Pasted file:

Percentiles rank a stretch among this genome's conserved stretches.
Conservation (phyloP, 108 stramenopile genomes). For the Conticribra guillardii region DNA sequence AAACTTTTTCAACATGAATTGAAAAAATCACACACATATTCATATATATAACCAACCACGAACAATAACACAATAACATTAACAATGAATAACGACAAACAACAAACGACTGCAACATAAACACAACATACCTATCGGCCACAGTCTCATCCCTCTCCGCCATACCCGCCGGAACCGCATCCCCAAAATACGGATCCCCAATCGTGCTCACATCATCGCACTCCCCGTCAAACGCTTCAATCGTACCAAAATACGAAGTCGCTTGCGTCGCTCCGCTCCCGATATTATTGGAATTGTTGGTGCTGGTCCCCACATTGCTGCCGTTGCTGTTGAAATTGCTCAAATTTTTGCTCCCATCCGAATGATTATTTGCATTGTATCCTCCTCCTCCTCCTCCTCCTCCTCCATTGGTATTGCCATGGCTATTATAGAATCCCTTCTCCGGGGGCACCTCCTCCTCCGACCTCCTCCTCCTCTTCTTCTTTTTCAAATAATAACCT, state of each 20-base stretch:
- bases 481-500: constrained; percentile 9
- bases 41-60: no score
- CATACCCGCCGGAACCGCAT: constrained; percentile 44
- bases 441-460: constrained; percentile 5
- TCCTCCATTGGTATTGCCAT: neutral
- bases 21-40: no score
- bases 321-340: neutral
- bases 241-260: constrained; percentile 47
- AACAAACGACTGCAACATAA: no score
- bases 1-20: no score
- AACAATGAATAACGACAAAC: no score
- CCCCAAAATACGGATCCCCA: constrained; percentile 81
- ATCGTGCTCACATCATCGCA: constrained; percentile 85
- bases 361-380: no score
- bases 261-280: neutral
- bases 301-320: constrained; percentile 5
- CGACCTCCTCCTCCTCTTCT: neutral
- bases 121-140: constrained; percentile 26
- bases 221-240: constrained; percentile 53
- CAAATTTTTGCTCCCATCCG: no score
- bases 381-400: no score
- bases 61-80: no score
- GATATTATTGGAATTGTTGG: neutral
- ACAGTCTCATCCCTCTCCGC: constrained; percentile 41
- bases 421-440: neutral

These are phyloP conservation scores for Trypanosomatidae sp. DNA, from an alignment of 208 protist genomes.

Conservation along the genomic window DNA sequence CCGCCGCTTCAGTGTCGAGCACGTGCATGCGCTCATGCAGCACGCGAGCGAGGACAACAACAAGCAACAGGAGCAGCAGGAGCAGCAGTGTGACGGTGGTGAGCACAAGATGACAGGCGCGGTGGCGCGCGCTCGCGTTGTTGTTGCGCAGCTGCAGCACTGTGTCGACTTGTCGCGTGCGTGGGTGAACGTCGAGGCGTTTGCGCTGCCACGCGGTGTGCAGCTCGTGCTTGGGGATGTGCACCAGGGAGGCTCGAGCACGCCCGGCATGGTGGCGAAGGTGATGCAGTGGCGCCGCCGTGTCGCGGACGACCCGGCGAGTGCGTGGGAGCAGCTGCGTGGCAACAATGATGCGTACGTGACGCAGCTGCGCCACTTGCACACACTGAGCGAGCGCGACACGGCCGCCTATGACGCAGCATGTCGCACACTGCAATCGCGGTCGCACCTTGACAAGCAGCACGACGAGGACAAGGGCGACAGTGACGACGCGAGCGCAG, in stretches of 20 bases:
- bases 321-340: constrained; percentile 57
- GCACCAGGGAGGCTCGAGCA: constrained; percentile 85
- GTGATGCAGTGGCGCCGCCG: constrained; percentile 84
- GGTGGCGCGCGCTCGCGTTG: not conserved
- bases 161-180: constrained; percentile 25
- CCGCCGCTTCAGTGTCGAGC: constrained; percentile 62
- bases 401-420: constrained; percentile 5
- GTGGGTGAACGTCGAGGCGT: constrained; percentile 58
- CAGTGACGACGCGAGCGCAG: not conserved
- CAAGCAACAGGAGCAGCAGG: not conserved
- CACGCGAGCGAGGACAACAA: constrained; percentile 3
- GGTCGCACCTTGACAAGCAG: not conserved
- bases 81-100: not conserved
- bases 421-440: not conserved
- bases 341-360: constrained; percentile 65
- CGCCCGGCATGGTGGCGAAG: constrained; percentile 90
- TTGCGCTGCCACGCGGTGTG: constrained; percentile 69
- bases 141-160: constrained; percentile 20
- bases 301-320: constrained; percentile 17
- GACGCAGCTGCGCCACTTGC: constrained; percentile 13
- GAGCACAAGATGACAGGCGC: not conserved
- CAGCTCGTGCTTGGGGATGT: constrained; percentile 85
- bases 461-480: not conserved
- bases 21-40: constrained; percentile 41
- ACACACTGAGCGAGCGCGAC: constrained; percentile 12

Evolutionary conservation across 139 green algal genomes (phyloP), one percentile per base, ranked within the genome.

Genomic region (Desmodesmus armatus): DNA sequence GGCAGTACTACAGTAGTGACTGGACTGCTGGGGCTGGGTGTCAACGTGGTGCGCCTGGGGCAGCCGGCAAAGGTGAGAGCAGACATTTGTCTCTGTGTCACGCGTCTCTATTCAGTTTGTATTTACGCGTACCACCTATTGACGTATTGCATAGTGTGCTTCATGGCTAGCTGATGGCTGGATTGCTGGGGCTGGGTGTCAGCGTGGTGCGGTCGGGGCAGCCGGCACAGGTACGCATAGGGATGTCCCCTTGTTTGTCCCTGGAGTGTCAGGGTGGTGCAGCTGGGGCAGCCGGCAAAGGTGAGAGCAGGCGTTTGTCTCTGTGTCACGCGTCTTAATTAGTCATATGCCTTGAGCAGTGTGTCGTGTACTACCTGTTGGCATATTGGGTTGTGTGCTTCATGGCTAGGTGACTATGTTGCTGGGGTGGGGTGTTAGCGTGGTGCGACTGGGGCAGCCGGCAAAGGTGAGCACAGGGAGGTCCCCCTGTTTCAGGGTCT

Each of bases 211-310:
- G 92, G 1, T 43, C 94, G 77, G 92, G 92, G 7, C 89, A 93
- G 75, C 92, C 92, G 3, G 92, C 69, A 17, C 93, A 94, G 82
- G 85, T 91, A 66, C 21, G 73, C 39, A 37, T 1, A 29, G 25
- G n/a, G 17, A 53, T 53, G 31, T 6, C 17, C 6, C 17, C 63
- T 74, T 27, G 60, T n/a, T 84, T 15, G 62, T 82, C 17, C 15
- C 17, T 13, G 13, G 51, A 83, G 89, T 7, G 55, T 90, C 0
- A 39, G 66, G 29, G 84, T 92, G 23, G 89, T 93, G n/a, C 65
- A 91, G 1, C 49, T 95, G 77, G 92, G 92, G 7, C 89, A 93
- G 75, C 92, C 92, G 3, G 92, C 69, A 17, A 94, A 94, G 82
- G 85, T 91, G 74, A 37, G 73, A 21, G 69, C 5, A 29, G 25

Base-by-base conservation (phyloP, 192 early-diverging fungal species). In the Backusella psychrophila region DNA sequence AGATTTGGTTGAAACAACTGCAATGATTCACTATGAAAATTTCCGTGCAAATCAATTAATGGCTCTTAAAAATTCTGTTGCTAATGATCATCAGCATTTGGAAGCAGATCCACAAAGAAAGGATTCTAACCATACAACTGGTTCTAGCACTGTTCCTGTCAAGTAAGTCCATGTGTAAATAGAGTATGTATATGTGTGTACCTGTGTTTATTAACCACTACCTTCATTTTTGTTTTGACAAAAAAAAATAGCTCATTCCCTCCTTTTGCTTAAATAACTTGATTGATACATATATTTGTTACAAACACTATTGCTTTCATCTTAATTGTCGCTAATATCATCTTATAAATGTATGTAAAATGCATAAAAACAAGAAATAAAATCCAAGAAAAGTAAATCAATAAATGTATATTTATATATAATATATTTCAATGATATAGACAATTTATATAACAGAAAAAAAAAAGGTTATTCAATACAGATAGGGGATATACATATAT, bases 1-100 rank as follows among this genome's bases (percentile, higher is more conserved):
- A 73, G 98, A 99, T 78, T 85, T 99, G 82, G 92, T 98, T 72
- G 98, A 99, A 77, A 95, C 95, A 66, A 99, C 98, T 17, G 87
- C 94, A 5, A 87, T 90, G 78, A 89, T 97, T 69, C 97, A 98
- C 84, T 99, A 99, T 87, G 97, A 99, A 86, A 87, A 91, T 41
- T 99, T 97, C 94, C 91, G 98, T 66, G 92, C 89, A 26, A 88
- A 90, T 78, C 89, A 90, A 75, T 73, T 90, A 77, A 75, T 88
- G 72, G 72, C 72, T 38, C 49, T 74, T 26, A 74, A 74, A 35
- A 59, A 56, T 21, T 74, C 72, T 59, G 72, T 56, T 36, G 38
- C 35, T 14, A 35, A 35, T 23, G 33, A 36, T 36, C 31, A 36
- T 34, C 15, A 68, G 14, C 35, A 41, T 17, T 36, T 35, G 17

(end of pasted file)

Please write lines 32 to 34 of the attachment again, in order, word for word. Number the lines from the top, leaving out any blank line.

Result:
- GTGATGCAGTGGCGCCGCCG: constrained; percentile 84
- GGTGGCGCGCGCTCGCGTTG: not conserved
- bases 161-180: constrained; percentile 25